Robotics have been steadily moving further up the packaging and processing line in food and beverage production. And the latest example of this trend is the automated pizza solution from Soft Robotics. The gripping solutions maker is showcasing its system at the International Pizza Expo, March 19-22, at the Las Vegas Convention Center. This robotic picking system tailored for the pizza industry can repetitively handle unstructured and delicate items, such as rising dough and toppings.
I was at an industry event recently, and the speaker was talking about courage and how he’d like to have more courage this year in order to listen more carefully, to be a better boss, to admit he didn’t know something and to do something different. We all want to know what the next big thing will be, but there is the fear we’ll bet on the wrong horse. And that fear is very real when you are betting millions of dollars on product development.
For food and beverage companies looking to expand their business, Michigan and Iowa want you. Recently, these two states have made investments into their assets and offerings for manufacturers, particularly those in the food and beverage industry. Michigan’s Muskegon County is already home to many agribusinesses such as Gerber Baby Products, Cole’s and La Colombe, but it is preparing for more.
Muck Rack makes it simple to find people, tweets, or articles that mention any name, keyword, company, hashtag etc. We've compiled this guide to help you make the most of your search.
Selecting a term
Start searching tweets, articles from media outlets, articles mentioned in tweets, journalists'
names, titles and bios with some suggested searches:
Companies or Topics (e.g. iPhone, Microsoft)
Phrases (e.g. "cloud computing") — use quotes to keep the terms together
Twitter handles (e.g. @username) — returns those who have mentioned or replied to
Names (e.g. "David Pogue")
Hashtags (e.g. #sxsw, #london2012)
Bio details (e.g. vegan, Olympics, father)
Muck Rack's Advanced Search allows for many boolean operators.
Find results that mention multiple specified terms, use AND or
+. For example, ensure each result contains both Elon Musk and Mark Zuckerberg by
searching Musk AND Zuckerberg or Musk + Zuckerberg.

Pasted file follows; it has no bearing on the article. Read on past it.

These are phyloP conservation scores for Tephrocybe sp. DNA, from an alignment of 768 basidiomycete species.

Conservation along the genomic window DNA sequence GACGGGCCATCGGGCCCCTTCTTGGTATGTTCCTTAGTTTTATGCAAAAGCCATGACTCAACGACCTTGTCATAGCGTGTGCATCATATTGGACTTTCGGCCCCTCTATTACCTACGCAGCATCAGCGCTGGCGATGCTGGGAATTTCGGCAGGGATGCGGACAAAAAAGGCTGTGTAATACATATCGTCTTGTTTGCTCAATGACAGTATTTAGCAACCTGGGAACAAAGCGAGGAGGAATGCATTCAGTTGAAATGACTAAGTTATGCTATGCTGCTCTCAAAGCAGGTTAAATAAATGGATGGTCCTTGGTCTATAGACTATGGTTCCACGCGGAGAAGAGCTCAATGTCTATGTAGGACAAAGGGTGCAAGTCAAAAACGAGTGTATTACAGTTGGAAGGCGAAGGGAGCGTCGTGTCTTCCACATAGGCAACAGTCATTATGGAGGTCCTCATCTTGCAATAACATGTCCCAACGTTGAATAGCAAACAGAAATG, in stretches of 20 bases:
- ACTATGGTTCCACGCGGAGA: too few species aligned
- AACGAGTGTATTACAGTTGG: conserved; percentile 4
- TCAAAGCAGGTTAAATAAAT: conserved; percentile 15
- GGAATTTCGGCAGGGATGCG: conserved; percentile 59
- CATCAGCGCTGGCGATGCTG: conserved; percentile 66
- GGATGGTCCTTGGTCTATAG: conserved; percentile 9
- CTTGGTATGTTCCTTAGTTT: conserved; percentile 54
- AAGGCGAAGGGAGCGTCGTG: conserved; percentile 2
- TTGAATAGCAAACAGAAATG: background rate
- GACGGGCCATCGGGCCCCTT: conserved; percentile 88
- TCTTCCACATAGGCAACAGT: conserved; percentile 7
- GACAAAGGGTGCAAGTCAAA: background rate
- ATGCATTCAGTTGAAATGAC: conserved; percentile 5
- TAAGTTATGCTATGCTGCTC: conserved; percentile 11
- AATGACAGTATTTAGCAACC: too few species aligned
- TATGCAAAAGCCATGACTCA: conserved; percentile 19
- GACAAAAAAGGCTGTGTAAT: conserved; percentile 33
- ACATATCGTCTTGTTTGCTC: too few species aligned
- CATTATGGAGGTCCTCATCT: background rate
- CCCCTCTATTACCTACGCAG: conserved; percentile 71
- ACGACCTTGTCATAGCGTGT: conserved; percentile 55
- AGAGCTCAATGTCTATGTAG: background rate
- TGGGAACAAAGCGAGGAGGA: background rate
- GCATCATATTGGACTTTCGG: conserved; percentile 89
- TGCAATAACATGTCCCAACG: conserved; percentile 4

Use the operators OR or , to broaden your search when you'd like either of
multiple terms to appear in results. (This is the default behavior of our search when no operators
are used). For example, results will contain either cake or cookie by searching cake OR cookie or cake,cookie
Use NOT or - to subtract results from your search. For
example, searching Disney will yield results about the Walt Disney Company as well as Walt Disney
World Resort. To exclude mentions of Disney World, search for Disney -World or Disney
When using one of these operators with a phrase, enclose it in quotation marks. For example, you can
find results about smartphones excluding Apple's iPhone 4S by searching smartphone -"iPhone
Exact case matching or punctuation
If you're searching for a brand name or keyword that relies on specific punctuation marks or capitalization, you can
find results that match your exact query by adding matchcase: before the keyword you're searching for, like matchcase:E*TRADE .
Use parentheses to separate multiple
boolean phrases. For example, to find journalists talking about having fun in Disney World or
Disneyland, search for ("disney world" OR disneyland) AND fun.
An asterisk can be used to search for any variation of a root word truncated by the asterisk. For example, searching for admin* will return results for administrator, administration, administer, administered, etc.
A near operator is an AND operator where you can control the distance between the words. You can vary the distance the near operation uses by adding a forward slash and number (between 0-99) such as strawberries NEAR/10 "whipped cream", which means the strawberries must exist within 10 words of "whipped cream".